We do not believe that Forman denies a purchaser of ordinary corporate stock the protection of the federal securities laws simply because he intends to participate in the management of the corporation in which he invests. Both the Securities Act of 1933, 15 U.S.C. § 77b(1), and the Securities Exchange Act of 1934, 15 U.S.C. § 78c(a)(10), include "stock" within their definitions of a "security." Thus, when a transaction involves stock, there is a strong presumption that the statutes apply. Occidental Life Insurance Co. v. Pat Ryan & Associates, Inc., 496 F.2d 1255, 1261 (4th Cir. 1974). Forman requires us to analyze the substance of a transaction only when the stocks involved do not have the "significant characteristics typically associated with the named instrument." See Forman, 421 U.S. 837, 850-51, 95 S.Ct. 2051, 2060, 44 L.Ed.2d 621.
Absent some showing that ordinary corporate stocks are other than what they appear to be, we need not consider whether an investor will derive his profit partly from his own efforts. That test, drawn from SEC v. Howey Co.,328 U.S. 293, 298, 66 S.Ct. 1100, 90 L.Ed. 1244 (1946), applies to interests not easily recognized as securities in the capital market. It does not apply to stock that comes within the clear language of the securities acts. The court in Forman, for example, applied the Howey test only after deciding that the shares under consideration were not like ordinary capital stock. See Forman, 421 U.S. 837, 850-53, 95 S.Ct. 2051, 44 L.Ed.2d 621; Bronstein v. Bronstein, 407 F.Supp. 925, 929-30 (E.D.Pa.1976).
When ordinary corporate stock is involved in a transaction, we likewise need not consider whether the parties could have structured their arrangement in some other form. The parties in this case chose to implement their plan for joint ownership by means of a stock transfer rather than a partnership agreement or a sale of assets. Having decided to deal in stock, they brought their transaction under the provisions of the federal securities statutes. Occidental Life Insurance Co. v. Pat Ryan & Associates, Inc., 496 F.2d 1255, 1263 (4th Cir. 1974). Indeed, the descriptive report supplied to Coffin during the negotiations indicates that Polishing Machines wanted to sell stock in order to finance corporate expansion. Thus, the transaction appears to be the very sort of transfer with which the federal securities laws are most concerned, "the sale of securities to raise capital for profit-making purposes." Forman, 421 U.S. 837, 849, 95 S.Ct. 2051, 2059, 44 L.Ed.2d 621.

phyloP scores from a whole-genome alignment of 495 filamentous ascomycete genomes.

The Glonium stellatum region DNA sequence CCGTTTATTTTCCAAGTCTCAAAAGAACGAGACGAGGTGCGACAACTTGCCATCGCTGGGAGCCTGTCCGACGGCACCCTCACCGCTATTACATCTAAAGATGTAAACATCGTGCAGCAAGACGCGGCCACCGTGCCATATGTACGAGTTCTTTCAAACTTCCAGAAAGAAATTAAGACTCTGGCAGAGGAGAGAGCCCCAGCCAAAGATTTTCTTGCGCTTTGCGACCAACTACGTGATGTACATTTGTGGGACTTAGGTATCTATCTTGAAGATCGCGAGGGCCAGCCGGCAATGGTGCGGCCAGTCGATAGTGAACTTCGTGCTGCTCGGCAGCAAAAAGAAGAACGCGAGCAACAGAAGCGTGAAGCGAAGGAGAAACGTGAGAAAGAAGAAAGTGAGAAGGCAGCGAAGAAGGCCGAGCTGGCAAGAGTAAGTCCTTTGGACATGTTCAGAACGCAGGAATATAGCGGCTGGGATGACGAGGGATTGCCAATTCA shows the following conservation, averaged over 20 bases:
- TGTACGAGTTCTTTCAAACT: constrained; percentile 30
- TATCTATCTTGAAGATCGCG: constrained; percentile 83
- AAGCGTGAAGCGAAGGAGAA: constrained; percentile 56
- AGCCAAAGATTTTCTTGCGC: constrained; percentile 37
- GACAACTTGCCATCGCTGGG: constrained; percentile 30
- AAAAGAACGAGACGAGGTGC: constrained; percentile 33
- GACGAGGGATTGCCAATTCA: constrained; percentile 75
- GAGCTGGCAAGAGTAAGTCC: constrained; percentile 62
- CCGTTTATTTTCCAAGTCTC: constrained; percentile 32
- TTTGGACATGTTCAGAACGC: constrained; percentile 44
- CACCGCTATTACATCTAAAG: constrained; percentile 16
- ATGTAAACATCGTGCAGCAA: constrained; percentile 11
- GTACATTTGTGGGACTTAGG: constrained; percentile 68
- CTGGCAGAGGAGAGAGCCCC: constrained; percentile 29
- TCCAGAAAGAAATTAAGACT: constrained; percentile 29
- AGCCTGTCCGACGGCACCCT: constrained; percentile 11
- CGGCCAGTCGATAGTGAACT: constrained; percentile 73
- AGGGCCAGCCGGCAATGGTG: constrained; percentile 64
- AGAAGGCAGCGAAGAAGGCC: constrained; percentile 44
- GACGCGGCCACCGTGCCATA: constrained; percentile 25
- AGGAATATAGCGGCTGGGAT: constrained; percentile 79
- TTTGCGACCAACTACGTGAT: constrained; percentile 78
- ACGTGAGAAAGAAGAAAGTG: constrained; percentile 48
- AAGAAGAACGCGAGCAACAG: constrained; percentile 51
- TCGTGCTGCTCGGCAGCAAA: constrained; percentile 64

We therefore conclude that Coffin has alleged a cause of action under the federal securities acts. Accordingly, the judgment of the district court is reversed, and the case is remanded for further proceedings consistent with this opinion.
REVERSED AND REMANDED.